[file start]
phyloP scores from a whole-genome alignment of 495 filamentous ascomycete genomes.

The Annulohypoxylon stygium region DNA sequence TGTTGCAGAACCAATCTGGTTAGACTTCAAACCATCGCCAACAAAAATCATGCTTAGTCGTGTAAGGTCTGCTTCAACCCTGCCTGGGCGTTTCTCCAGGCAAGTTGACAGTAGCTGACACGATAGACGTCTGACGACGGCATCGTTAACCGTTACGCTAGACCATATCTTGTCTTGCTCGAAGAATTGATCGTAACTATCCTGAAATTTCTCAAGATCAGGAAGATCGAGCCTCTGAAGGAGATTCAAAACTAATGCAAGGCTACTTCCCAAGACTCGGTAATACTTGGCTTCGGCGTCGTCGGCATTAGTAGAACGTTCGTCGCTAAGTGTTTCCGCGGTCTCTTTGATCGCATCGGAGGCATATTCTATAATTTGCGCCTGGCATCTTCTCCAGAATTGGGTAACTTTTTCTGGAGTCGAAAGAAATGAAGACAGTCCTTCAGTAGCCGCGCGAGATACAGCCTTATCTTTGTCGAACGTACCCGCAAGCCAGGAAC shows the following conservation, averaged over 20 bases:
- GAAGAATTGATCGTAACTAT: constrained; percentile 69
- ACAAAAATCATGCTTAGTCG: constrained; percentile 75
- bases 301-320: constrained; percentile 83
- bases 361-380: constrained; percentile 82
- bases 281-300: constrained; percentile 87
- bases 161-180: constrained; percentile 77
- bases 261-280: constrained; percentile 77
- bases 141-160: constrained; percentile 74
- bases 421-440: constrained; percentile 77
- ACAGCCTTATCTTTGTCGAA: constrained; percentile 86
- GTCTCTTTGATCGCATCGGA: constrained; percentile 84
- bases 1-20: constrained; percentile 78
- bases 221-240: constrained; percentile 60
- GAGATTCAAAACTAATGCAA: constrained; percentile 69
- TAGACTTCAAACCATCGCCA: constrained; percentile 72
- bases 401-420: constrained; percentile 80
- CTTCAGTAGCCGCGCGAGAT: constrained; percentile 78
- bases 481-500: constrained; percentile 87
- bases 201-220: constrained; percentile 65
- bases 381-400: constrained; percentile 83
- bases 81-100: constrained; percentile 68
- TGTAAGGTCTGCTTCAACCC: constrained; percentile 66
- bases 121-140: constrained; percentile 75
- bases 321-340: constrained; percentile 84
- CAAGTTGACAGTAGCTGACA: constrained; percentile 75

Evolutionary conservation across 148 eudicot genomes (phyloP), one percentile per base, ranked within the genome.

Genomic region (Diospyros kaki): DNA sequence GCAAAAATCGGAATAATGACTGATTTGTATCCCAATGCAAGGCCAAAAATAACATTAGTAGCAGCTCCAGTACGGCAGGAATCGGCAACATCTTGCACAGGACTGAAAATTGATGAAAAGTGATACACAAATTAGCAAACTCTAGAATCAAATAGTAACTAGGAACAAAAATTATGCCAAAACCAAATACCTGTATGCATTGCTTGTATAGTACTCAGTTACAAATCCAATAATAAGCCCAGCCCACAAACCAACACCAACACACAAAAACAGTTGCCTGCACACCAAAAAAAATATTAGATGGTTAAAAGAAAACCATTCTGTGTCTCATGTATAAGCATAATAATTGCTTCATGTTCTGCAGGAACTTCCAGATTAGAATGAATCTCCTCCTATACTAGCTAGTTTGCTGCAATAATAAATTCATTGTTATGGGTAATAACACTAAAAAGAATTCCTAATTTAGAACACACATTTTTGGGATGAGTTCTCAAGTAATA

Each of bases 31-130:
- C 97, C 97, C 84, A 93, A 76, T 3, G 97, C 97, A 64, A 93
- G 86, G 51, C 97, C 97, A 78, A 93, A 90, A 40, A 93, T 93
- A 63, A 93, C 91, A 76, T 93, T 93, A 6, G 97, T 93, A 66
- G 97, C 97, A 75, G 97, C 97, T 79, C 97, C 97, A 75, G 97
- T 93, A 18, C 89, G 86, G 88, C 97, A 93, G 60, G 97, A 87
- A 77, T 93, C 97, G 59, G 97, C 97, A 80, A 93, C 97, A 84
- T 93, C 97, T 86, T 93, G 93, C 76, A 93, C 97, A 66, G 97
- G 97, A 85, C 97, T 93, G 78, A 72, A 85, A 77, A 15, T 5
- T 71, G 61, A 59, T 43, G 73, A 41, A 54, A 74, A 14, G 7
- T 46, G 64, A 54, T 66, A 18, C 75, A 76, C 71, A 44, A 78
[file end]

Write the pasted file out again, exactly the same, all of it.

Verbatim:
phyloP scores from a whole-genome alignment of 495 filamentous ascomycete genomes.

The Annulohypoxylon stygium region DNA sequence TGTTGCAGAACCAATCTGGTTAGACTTCAAACCATCGCCAACAAAAATCATGCTTAGTCGTGTAAGGTCTGCTTCAACCCTGCCTGGGCGTTTCTCCAGGCAAGTTGACAGTAGCTGACACGATAGACGTCTGACGACGGCATCGTTAACCGTTACGCTAGACCATATCTTGTCTTGCTCGAAGAATTGATCGTAACTATCCTGAAATTTCTCAAGATCAGGAAGATCGAGCCTCTGAAGGAGATTCAAAACTAATGCAAGGCTACTTCCCAAGACTCGGTAATACTTGGCTTCGGCGTCGTCGGCATTAGTAGAACGTTCGTCGCTAAGTGTTTCCGCGGTCTCTTTGATCGCATCGGAGGCATATTCTATAATTTGCGCCTGGCATCTTCTCCAGAATTGGGTAACTTTTTCTGGAGTCGAAAGAAATGAAGACAGTCCTTCAGTAGCCGCGCGAGATACAGCCTTATCTTTGTCGAACGTACCCGCAAGCCAGGAAC shows the following conservation, averaged over 20 bases:
- GAAGAATTGATCGTAACTAT: constrained; percentile 69
- ACAAAAATCATGCTTAGTCG: constrained; percentile 75
- bases 301-320: constrained; percentile 83
- bases 361-380: constrained; percentile 82
- bases 281-300: constrained; percentile 87
- bases 161-180: constrained; percentile 77
- bases 261-280: constrained; percentile 77
- bases 141-160: constrained; percentile 74
- bases 421-440: constrained; percentile 77
- ACAGCCTTATCTTTGTCGAA: constrained; percentile 86
- GTCTCTTTGATCGCATCGGA: constrained; percentile 84
- bases 1-20: constrained; percentile 78
- bases 221-240: constrained; percentile 60
- GAGATTCAAAACTAATGCAA: constrained; percentile 69
- TAGACTTCAAACCATCGCCA: constrained; percentile 72
- bases 401-420: constrained; percentile 80
- CTTCAGTAGCCGCGCGAGAT: constrained; percentile 78
- bases 481-500: constrained; percentile 87
- bases 201-220: constrained; percentile 65
- bases 381-400: constrained; percentile 83
- bases 81-100: constrained; percentile 68
- TGTAAGGTCTGCTTCAACCC: constrained; percentile 66
- bases 121-140: constrained; percentile 75
- bases 321-340: constrained; percentile 84
- CAAGTTGACAGTAGCTGACA: constrained; percentile 75

Evolutionary conservation across 148 eudicot genomes (phyloP), one percentile per base, ranked within the genome.

Genomic region (Diospyros kaki): DNA sequence GCAAAAATCGGAATAATGACTGATTTGTATCCCAATGCAAGGCCAAAAATAACATTAGTAGCAGCTCCAGTACGGCAGGAATCGGCAACATCTTGCACAGGACTGAAAATTGATGAAAAGTGATACACAAATTAGCAAACTCTAGAATCAAATAGTAACTAGGAACAAAAATTATGCCAAAACCAAATACCTGTATGCATTGCTTGTATAGTACTCAGTTACAAATCCAATAATAAGCCCAGCCCACAAACCAACACCAACACACAAAAACAGTTGCCTGCACACCAAAAAAAATATTAGATGGTTAAAAGAAAACCATTCTGTGTCTCATGTATAAGCATAATAATTGCTTCATGTTCTGCAGGAACTTCCAGATTAGAATGAATCTCCTCCTATACTAGCTAGTTTGCTGCAATAATAAATTCATTGTTATGGGTAATAACACTAAAAAGAATTCCTAATTTAGAACACACATTTTTGGGATGAGTTCTCAAGTAATA

Each of bases 31-130:
- C 97, C 97, C 84, A 93, A 76, T 3, G 97, C 97, A 64, A 93
- G 86, G 51, C 97, C 97, A 78, A 93, A 90, A 40, A 93, T 93
- A 63, A 93, C 91, A 76, T 93, T 93, A 6, G 97, T 93, A 66
- G 97, C 97, A 75, G 97, C 97, T 79, C 97, C 97, A 75, G 97
- T 93, A 18, C 89, G 86, G 88, C 97, A 93, G 60, G 97, A 87
- A 77, T 93, C 97, G 59, G 97, C 97, A 80, A 93, C 97, A 84
- T 93, C 97, T 86, T 93, G 93, C 76, A 93, C 97, A 66, G 97
- G 97, A 85, C 97, T 93, G 78, A 72, A 85, A 77, A 15, T 5
- T 71, G 61, A 59, T 43, G 73, A 41, A 54, A 74, A 14, G 7
- T 46, G 64, A 54, T 66, A 18, C 75, A 76, C 71, A 44, A 78